The Legend of Zelda: Breath of the Wild Review

This article will contain spoilers for a game that I’m more than willing to bet most if not all of you have played to some extent.

There’s a lot to cover with this so I’ll try to keep each section brief.

The Characters

This iteration of Zelda is not a damsel in distress (I feel it strange that I need to point this out, because Zelda isn’t always in distress; I hesitate to call even the most conservative of Zelda’s a damsel in distress because she is always doing something).

She gets saved on a few occasions during flashbacks and then spends 100 years (plus a few hours, depending on how long Link is going to wander around the wilderness) actively containing a supernatural force of destruction. Ganon didn’t take here there against her will. She waltzed in, twiddled her dainty Hylian fingers and sealed him away, actively preventing him from DESTROYING A COUNTRY in its entirety.

She saves the hero, puts him in a resurrection chamber, and then goes and does her job like the boss that she is.

And at the end, Zelda decimates Ganon with the triforce.

Outside of that, this Zelda is a different take. She’s quiet, intelligent, and a little resentful. She does her duty in trying to access her sealing power, and (understandably, given her lack of success) wants to explore and rely on things outside of legend to complete their task. I also really like that a part of her dislikes Link, simply because his foretold destiny comes so naturally to him while she seemingly has to work three times as hard for no reward.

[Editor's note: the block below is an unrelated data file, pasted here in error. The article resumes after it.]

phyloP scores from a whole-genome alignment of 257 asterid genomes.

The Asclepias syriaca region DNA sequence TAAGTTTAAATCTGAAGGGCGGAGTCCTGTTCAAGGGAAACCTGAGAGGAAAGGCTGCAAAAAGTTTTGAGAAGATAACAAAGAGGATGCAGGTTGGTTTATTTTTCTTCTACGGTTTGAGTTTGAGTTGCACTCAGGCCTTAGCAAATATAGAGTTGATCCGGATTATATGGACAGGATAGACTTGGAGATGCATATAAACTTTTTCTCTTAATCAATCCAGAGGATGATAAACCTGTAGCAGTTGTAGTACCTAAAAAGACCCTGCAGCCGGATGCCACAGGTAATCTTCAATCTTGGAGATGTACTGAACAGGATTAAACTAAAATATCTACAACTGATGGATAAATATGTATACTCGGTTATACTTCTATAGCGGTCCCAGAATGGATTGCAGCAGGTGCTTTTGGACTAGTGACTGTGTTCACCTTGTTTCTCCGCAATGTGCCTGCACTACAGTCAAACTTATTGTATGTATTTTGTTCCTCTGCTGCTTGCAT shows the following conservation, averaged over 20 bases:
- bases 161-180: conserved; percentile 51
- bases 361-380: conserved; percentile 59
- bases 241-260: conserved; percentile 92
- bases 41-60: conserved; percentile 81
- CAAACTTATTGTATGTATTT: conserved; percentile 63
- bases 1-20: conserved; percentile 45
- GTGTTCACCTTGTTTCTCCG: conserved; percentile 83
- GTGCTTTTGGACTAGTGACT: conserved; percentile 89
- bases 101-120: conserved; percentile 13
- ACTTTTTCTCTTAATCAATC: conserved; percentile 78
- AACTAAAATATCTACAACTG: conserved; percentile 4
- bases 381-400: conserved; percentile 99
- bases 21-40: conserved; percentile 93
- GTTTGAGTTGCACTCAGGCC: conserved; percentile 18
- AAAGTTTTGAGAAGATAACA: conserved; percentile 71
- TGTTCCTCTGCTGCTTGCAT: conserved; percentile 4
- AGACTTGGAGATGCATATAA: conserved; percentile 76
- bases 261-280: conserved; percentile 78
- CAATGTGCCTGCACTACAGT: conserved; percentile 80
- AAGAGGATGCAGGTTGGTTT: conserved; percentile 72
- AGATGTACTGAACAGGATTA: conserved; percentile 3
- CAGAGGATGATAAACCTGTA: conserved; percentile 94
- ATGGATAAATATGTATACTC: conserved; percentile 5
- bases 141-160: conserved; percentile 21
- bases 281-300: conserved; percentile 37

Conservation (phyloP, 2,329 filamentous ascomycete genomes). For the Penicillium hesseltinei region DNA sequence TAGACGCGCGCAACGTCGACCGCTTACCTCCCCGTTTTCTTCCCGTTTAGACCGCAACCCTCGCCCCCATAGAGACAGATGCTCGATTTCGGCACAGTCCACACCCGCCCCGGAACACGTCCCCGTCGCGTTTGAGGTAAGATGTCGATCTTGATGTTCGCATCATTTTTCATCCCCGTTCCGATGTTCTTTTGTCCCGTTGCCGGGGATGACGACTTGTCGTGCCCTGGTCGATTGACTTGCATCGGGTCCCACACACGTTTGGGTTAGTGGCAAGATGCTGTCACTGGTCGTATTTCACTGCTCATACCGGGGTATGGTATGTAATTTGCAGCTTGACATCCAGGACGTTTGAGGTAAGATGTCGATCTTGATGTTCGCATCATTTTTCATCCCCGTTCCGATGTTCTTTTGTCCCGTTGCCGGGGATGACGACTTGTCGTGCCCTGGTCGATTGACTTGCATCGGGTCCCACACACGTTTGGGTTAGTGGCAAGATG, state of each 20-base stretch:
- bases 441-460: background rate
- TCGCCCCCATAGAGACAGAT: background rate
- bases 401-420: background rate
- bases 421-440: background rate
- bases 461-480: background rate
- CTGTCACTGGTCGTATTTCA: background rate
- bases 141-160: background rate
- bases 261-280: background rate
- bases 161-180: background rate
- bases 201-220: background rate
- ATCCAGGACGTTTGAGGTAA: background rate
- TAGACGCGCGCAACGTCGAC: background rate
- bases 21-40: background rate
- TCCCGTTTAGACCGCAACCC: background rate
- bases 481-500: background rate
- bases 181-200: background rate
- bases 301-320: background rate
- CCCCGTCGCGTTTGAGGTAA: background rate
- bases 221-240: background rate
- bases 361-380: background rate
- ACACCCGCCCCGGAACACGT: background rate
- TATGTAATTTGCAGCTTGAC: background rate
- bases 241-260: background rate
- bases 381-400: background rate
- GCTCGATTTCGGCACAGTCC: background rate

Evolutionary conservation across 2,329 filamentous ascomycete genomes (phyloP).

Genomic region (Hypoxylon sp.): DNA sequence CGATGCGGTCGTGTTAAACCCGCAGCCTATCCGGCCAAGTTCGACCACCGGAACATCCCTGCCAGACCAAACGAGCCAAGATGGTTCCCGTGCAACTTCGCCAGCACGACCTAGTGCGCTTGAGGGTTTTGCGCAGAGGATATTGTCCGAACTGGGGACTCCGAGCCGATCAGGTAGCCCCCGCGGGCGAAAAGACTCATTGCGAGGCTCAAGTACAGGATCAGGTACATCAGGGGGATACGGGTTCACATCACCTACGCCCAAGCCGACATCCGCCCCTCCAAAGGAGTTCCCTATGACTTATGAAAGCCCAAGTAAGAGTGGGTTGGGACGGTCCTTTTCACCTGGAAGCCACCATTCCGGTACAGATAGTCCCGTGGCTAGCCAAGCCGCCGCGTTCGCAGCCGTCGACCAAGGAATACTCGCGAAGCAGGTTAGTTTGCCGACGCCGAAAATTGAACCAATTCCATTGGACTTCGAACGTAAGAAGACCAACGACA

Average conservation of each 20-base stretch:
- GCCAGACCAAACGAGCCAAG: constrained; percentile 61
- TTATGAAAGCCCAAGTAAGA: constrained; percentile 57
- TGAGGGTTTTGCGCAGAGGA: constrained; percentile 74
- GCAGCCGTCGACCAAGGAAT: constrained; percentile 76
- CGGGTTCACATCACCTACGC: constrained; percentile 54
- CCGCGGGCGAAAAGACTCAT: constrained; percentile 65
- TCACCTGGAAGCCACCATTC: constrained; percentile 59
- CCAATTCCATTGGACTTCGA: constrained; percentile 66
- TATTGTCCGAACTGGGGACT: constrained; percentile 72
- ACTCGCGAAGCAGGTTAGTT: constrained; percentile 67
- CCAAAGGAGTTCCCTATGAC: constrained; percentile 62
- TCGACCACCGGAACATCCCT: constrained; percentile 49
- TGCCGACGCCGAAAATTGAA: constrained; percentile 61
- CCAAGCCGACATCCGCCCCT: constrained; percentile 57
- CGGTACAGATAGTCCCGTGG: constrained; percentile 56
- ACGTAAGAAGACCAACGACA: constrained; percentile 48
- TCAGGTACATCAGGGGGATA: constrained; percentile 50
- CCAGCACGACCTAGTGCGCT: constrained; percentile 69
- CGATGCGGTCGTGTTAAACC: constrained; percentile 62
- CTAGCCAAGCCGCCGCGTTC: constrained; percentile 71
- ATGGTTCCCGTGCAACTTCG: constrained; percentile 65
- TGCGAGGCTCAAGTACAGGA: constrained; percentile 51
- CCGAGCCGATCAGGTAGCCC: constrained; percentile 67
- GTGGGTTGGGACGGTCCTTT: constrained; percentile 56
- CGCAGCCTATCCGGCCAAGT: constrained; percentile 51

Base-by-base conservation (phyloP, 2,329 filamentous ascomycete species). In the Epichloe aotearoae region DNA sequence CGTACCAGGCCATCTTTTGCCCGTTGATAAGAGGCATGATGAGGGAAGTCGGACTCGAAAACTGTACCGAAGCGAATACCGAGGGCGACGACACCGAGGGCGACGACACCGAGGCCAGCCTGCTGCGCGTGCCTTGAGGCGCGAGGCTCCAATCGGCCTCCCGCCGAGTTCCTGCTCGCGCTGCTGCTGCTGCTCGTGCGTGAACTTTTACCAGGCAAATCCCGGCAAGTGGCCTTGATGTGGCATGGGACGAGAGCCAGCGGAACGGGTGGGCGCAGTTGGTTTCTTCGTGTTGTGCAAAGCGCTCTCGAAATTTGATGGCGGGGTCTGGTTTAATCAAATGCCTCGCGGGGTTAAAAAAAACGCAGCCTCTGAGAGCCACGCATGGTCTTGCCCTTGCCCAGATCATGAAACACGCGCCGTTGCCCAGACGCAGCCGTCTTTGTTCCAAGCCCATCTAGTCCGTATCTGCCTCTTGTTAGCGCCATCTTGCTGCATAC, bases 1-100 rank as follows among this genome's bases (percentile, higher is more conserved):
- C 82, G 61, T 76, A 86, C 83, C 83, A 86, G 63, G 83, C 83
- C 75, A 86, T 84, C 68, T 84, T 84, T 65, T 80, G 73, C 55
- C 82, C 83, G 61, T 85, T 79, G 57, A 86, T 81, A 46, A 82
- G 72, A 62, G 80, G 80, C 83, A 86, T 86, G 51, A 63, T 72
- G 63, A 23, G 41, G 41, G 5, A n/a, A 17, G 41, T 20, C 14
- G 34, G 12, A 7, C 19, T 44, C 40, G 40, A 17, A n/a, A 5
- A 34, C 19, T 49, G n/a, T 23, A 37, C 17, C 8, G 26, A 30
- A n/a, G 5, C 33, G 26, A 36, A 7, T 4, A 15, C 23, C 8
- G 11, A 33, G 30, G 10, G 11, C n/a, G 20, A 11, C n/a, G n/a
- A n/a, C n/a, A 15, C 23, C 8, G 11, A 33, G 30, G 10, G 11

My first impression of her was along the lines of “She seems kind of weepy”. Then I learned what her situation was, and I came to the understanding that she is tired and wants a break, and Link needs to get off his tiny elf butt.

Link, is well, Link. He’s quiet and he does his job. Why is it that, from a story perspective, Link lacks a personality? Because he’s the player character. He doesn’t have a personality because you, the player, already have one. It helps immersion. Think of him as a (I’m probably going to get lynched for this comparison but…) Bella Swan. Yes, he has reactions and facial expressions, but he rarely if ever appears genuinely happy or sad or anything. He’s a silent protagonist, like he has always been. I feel the need to point out that when Link saves Zelda in a flashback, he’s not doing it just because, it’s because it is literally his JOB at the time.